Etymology
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ache (v.)

Middle English aken, from Old English acan "suffer continued pain," from Proto-Germanic *akanan, which is perhaps from a PIE root *ag-es- "fault, guilt," with apparent cognates in Sanskrit and Greek, which itself is perhaps imitative of groaning.

Originally the verb was pronounced "ake," the noun "ache" (as in speak/speech). The noun changed its pronunciation to conform to the verb, but the spelling of both was changed to ache c. 1700 on a false assumption of a Greek origin (specifically Greek akhos "pain, distress," which rather is a distant relation of awe (n.)). Related: Ached; aching.

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ache (n.)
"continuing pain," early 15c., æche, ece "an ache, pain," from Old English æce, from Proto-Germanic *akiz, from same source as ache (v.), which see for the unusual evolution of spelling and pronunciation.
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back-ache (n.)
also backache, "dull or continuous pain in the back," c. 1600, from back (n.) + ache (n.).
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tooth-ache (n.)
also toothache, Old English toðece; see tooth + ache (n.).
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belly-ache (n.)
also bellyache, 1590s, "pain in the bowels," from belly (n.) + ache (n.). The verb in the slang sense of "complain" is first recorded 1888, American English; it appears not to have been used earlier than that, if ever, in a literal sense. Related: bellyached; bellyaching.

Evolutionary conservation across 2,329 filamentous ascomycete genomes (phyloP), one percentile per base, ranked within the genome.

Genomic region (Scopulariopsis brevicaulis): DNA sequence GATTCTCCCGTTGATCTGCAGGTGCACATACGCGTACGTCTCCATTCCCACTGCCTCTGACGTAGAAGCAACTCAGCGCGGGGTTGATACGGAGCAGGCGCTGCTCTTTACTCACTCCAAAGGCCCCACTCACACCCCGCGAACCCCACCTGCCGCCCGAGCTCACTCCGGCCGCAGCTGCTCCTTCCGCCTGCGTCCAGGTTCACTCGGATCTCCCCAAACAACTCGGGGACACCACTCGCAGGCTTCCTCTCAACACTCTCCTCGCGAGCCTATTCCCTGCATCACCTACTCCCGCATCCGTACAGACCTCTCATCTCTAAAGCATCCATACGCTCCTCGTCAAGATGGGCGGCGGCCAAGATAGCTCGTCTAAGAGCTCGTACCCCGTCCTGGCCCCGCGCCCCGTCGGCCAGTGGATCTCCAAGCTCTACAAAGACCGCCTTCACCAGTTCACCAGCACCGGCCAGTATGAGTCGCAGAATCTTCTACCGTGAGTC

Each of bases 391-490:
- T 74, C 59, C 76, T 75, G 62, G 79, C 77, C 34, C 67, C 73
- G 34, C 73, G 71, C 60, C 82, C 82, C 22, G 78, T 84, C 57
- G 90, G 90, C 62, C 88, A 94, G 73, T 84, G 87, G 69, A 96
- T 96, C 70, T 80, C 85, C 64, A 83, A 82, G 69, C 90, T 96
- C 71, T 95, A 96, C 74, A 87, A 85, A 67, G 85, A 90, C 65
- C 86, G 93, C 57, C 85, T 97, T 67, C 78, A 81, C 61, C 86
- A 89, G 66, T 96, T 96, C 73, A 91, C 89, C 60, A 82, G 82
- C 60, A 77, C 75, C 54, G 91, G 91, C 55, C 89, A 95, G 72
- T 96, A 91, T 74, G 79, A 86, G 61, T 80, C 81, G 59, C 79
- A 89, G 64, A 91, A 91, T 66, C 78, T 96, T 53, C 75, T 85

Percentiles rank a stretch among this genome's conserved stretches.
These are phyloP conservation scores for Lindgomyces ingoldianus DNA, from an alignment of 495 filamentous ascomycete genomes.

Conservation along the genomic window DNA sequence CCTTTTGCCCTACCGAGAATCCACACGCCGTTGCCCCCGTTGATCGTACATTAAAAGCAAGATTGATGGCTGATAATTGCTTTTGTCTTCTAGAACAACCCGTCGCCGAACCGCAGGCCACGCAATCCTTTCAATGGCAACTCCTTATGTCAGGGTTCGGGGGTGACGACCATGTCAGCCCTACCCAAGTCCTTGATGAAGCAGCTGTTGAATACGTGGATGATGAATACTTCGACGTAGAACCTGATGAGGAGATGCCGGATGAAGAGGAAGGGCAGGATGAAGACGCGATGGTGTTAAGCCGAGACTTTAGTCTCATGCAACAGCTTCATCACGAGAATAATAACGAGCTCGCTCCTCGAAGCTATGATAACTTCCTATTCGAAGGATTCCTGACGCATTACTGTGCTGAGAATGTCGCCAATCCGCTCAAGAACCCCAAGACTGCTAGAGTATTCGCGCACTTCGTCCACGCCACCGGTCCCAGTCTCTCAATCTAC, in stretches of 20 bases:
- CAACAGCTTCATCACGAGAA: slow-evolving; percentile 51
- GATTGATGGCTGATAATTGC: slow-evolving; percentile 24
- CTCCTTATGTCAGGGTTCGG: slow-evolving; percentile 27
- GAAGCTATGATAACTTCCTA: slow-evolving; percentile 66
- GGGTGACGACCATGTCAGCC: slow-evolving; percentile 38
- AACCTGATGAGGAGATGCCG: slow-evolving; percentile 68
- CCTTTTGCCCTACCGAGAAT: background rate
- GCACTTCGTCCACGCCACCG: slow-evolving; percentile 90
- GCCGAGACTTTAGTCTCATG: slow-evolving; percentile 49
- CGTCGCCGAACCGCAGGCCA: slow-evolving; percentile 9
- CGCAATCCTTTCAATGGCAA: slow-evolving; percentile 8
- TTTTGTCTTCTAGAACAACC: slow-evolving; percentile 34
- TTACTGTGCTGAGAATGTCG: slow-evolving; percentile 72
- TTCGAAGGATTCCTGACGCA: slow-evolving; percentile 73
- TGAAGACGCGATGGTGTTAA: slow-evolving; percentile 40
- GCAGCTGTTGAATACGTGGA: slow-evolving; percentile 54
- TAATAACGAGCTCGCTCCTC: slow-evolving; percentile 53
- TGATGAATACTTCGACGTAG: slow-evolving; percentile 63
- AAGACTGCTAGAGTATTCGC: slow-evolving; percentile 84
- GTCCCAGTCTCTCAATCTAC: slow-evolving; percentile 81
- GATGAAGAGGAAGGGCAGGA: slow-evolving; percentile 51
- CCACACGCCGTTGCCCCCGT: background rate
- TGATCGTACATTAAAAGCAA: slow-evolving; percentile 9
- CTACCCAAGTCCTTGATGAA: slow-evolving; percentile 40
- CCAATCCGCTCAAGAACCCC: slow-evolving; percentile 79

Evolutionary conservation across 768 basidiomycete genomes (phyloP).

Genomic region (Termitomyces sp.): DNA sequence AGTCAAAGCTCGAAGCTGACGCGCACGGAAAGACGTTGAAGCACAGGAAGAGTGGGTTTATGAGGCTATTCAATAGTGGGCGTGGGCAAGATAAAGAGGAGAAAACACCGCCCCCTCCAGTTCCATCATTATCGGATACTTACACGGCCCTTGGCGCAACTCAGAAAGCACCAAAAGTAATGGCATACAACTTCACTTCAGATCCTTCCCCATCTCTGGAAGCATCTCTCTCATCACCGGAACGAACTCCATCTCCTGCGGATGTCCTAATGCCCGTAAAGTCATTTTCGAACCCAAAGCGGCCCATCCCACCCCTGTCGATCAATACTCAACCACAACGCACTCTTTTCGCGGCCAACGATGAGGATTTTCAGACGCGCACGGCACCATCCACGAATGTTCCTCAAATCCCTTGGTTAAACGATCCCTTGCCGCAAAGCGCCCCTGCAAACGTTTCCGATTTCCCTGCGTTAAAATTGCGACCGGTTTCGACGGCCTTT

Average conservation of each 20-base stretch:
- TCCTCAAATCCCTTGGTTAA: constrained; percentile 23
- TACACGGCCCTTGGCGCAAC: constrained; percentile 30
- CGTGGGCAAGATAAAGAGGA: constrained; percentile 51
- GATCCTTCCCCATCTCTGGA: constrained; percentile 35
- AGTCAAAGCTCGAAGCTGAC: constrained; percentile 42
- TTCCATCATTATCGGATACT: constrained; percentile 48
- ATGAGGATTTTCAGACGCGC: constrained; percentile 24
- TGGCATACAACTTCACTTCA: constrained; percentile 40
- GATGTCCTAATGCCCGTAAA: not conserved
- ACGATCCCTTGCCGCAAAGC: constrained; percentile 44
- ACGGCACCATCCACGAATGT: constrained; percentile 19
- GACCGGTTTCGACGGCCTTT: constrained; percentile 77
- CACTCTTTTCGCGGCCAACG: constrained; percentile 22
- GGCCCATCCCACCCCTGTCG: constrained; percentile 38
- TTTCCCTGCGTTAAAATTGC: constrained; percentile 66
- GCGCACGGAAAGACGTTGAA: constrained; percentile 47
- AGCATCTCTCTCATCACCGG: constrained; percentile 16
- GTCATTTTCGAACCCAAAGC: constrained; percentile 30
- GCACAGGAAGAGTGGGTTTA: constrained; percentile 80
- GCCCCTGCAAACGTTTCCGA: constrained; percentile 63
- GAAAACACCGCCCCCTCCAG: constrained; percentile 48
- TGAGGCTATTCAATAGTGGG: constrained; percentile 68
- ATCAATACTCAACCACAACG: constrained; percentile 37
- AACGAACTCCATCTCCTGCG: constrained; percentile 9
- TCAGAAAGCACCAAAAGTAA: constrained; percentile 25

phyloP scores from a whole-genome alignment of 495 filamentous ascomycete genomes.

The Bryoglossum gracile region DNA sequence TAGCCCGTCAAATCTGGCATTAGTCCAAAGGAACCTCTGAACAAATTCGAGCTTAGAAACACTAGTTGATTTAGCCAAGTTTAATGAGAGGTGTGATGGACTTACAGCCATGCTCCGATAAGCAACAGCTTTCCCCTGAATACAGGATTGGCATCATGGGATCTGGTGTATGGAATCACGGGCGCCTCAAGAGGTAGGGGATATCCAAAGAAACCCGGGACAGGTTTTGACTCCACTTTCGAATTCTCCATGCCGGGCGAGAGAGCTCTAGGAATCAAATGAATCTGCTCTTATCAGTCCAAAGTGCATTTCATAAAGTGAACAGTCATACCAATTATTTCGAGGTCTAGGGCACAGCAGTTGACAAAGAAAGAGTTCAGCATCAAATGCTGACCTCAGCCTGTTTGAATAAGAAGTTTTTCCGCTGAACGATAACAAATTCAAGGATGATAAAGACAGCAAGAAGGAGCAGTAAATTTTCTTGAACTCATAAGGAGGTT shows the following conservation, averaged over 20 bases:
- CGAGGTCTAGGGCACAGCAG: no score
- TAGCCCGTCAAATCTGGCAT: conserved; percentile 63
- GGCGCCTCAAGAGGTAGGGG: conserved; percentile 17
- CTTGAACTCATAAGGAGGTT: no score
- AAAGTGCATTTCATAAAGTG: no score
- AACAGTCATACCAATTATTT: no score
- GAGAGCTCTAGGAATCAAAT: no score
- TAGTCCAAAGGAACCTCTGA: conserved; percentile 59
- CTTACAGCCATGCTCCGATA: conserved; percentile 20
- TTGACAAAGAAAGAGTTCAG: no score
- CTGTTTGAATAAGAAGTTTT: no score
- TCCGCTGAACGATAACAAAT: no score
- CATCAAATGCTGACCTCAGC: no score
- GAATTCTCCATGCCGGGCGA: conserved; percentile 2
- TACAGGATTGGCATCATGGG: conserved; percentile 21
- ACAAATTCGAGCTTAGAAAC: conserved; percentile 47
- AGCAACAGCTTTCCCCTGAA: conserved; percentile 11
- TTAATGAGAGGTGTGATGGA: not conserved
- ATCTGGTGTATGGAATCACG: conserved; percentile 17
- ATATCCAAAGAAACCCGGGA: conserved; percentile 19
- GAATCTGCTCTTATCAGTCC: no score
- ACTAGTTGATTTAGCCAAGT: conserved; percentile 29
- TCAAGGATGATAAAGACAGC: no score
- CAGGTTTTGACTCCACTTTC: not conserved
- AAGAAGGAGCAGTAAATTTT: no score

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heart-ache (n.)
also heartache, late Old English heort ece "physical pain in or near the heart;" from heart (n.) + ache (n.). Sense of "anguish of mind" is from c. 1600; Old English did, however, have heartsarnes "grief," literally "heart-soreness;" Middle English had herte-smerte "sorrow, contrition."
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earache (n.)

also ear-ache, "pain in the ear," 1789, from ear (n.1) + ache (n.).

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headache (n.)
Old English heafodece; see head (n.) + ache (n.). Colloquial sense of "troublesome problem" is first recorded 1934. Related: Headachy (1705).
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achy (adj.)

"full of aches, sore, aching," 1875, first recorded in George Eliot's letters, from ache (n.) + -y (2). Middle English had akeful "painful" (early 15c.). Related: Achily; achiness.

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